Humans alone declare independence from physical laws
Science is the study of the material world. The material world works according to a series of physical laws. These laws seem to be universal throughout time. The laws also seem to apply everywhere throughout the universe. Where these laws come from, or why they exist, has never been adequately explained by science.
In a universe emanating from an infinite explosion, one might expect a world of chaos. Why there is order and physical laws is a mystery to science.
The material world of science raises certain problems for human philosophy and understanding. We are made of material, and so our bodies obey material laws. Therefore some scientists have come to the conclusion that all of our actions stem from the interactions of these materials and physical laws.
These scientists say that human behavior is the result of the chemical and physical reactions in our brains. Human behavior becomes nothing more than what we have been “preprogrammed to do” since the beginning of our universe. Some scientists claim that we are just the results of our DNA and its chemical ability to reproduce itself.
The question then becomes one of man’s free will. Many well-known scientists have specifically stated that free will does not exist. Francis Crick says, “It seems free to you, but it’s the result of things you are not aware of.” E.O. Wilson states, “The hidden preparation of mental activity gives the illusion of free will.” Doesn’t it seem strange that these scientists, who specialize in the material world, fall back on the description of invisible activities to explain reality?
Crick and Wilson were under no physical law, or threat, compelling them to write those words. I feel no compulsion to write similar words. Do they think those words help them fulfill the destiny of their selfish genes? If the physical laws governing biological systems compel them to propagate, why have both chosen to remain childless? Their choices seem contradictory to their claims that there is no free will.
As I sit and write this column, I have a sandwich next to me on the desk. I can stop and take a bite, or I can ignore the sandwich and let it grow stale. I could throw it across the room if I wanted to. Once I’ve tossed the sandwich, physical laws will take over and determine its direction and rate of fall. But the decision to throw it is mine alone. So the action would not be the result of physical laws, but of my own free will.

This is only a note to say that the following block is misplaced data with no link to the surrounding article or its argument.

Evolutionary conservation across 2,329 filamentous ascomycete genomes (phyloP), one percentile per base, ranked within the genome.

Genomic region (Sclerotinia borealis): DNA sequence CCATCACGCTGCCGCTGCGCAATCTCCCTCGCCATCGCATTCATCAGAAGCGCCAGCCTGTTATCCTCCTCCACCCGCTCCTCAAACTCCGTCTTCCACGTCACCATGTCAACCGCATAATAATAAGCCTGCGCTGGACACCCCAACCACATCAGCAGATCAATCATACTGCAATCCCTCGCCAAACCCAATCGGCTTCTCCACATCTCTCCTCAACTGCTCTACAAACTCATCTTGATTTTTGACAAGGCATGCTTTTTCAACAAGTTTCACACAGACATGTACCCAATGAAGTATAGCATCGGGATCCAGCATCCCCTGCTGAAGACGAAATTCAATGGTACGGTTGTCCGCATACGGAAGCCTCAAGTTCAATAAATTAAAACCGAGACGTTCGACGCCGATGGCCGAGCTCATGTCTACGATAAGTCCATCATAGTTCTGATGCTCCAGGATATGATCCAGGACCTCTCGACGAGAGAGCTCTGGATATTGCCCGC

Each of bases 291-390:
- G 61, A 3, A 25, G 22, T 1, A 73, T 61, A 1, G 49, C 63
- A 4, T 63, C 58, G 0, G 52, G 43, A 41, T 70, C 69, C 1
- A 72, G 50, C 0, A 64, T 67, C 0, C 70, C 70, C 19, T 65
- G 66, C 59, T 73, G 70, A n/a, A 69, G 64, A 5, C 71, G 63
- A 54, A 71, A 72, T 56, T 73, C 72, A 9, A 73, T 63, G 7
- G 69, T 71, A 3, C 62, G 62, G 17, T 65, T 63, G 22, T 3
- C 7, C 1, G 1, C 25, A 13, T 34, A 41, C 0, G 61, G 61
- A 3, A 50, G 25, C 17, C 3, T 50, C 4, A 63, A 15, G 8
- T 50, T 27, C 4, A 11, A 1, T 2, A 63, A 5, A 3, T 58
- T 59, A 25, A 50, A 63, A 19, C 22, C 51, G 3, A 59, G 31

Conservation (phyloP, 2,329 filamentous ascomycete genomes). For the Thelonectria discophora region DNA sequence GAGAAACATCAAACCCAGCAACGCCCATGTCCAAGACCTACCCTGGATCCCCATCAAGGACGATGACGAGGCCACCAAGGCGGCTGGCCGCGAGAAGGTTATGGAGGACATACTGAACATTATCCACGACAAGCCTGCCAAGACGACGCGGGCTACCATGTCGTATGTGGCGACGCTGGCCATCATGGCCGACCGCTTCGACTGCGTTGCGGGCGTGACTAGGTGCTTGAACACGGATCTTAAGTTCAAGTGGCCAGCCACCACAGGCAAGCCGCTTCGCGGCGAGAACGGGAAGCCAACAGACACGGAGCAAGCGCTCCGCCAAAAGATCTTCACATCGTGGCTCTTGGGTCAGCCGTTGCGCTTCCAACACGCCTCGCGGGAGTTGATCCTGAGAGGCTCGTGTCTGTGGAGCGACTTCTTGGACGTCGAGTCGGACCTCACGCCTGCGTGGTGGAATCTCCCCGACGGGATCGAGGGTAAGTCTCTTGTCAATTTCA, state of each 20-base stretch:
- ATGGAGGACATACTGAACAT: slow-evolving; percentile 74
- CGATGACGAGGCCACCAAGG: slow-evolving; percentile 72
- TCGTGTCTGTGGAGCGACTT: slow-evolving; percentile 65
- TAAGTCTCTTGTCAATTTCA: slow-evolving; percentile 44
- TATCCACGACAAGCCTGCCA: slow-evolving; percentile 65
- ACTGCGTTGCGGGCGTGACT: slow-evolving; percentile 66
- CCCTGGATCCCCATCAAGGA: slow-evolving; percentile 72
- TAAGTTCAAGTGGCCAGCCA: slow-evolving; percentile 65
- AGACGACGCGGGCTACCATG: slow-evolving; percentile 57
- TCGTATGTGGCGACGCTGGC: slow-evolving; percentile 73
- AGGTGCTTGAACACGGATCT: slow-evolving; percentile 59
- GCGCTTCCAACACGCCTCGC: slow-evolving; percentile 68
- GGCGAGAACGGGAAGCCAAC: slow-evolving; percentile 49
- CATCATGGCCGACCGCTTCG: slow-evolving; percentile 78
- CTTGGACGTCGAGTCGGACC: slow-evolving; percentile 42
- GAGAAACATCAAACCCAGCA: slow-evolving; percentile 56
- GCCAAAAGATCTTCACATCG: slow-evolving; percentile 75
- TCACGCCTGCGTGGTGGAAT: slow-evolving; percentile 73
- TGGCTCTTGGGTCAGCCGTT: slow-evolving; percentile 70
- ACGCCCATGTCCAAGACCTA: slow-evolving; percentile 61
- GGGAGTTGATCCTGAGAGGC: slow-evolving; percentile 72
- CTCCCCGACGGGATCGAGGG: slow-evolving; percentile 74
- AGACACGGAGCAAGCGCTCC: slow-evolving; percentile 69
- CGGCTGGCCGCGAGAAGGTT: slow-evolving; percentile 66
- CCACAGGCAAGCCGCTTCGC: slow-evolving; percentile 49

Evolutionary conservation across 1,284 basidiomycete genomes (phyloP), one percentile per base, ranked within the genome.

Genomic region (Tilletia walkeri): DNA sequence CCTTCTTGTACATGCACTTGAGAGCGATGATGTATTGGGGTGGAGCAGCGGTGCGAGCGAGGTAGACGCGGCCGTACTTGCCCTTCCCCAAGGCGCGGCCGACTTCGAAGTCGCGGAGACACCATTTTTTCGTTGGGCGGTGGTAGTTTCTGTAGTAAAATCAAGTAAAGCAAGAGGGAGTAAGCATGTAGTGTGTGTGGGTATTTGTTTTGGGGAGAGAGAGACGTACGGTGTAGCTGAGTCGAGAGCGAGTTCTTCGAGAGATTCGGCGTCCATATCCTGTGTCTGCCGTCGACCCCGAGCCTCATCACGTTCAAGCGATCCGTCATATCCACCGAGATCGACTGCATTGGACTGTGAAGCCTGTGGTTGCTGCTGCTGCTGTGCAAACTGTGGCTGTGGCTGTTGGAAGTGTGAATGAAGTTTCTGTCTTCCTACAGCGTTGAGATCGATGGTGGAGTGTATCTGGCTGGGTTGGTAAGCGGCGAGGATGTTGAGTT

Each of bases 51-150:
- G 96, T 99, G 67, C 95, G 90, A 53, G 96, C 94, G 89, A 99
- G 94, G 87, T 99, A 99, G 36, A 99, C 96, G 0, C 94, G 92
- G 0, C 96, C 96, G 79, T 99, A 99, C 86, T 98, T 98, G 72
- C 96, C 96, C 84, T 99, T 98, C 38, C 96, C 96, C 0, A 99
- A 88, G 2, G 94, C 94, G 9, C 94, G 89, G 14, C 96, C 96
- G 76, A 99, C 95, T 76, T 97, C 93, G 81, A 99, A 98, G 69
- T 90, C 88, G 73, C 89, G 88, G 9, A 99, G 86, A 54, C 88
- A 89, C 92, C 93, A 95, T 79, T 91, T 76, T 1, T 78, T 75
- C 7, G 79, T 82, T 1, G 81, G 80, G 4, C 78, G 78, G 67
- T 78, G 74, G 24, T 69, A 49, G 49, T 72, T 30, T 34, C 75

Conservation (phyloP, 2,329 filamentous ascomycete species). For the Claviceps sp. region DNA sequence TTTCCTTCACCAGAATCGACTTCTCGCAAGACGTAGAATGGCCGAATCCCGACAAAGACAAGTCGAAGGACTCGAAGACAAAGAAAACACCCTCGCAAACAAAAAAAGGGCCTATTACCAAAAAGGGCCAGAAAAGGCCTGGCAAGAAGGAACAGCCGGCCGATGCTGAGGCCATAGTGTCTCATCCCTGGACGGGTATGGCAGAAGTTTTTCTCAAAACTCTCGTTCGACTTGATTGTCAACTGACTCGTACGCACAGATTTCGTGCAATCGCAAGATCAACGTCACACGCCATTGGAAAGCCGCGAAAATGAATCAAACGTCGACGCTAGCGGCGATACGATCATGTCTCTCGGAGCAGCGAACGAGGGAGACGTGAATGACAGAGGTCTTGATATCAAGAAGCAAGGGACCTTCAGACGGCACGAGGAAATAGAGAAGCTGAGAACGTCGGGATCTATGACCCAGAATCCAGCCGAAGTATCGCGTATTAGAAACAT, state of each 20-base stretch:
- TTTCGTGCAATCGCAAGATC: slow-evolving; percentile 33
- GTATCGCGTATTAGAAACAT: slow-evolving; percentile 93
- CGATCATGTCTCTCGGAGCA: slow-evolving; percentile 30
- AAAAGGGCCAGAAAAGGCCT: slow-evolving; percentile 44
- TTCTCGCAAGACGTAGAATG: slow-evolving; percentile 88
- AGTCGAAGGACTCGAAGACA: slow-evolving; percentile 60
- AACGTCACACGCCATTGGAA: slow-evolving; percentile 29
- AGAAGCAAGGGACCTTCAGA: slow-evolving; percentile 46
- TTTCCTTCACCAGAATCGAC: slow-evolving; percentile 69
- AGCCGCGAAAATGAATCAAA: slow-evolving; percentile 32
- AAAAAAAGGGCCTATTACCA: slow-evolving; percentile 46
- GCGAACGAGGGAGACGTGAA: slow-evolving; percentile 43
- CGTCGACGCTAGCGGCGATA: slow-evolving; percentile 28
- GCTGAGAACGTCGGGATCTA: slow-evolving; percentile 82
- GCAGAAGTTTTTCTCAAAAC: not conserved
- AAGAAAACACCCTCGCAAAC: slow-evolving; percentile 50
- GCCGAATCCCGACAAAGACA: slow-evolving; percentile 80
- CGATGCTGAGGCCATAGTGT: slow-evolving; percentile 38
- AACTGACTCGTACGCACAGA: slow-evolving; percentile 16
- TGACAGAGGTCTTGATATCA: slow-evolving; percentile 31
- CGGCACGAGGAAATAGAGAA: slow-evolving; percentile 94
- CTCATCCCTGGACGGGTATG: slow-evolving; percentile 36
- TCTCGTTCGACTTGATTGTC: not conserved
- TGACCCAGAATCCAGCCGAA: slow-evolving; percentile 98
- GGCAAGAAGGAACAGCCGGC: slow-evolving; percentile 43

If free will does not exist, then the entire vocabulary concerning praise and blame, approval and disapproval, admiration and contempt is eradicated. There is no longer any “should” or “ought” in the decisions we make. We could go so far as to say that we have no grounds on which to condemn any crime.
Scientists such as Richard Dawkins, Francis Crick, and E.O Wilson believe that humans are no different from animals and occupy no special place in creation. Yet by their own words and actions they acknowledge that there is one creature, of all the creatures, that can deny their genetic demands and alter the physical laws governing their brains. And the only creature capable of these things is a human.
As humans we are, apparently, not totally free. I am not free to alter the course of the sandwich through my digestive system. (I didn’t throw it. It was peanut butter and honey for Pete’s sake!) But, on the other hand, I am free to offer charity to a man on the street. The actions of my body are subject to physical laws, but the decision to offer gifts is mine alone.
It is fascinating to me that the entire universe appears to be governed by physical law, but only one creation can make decisions that can alter the course of these laws: mankind.
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Gary McCallister is professor of biology at Mesa State College.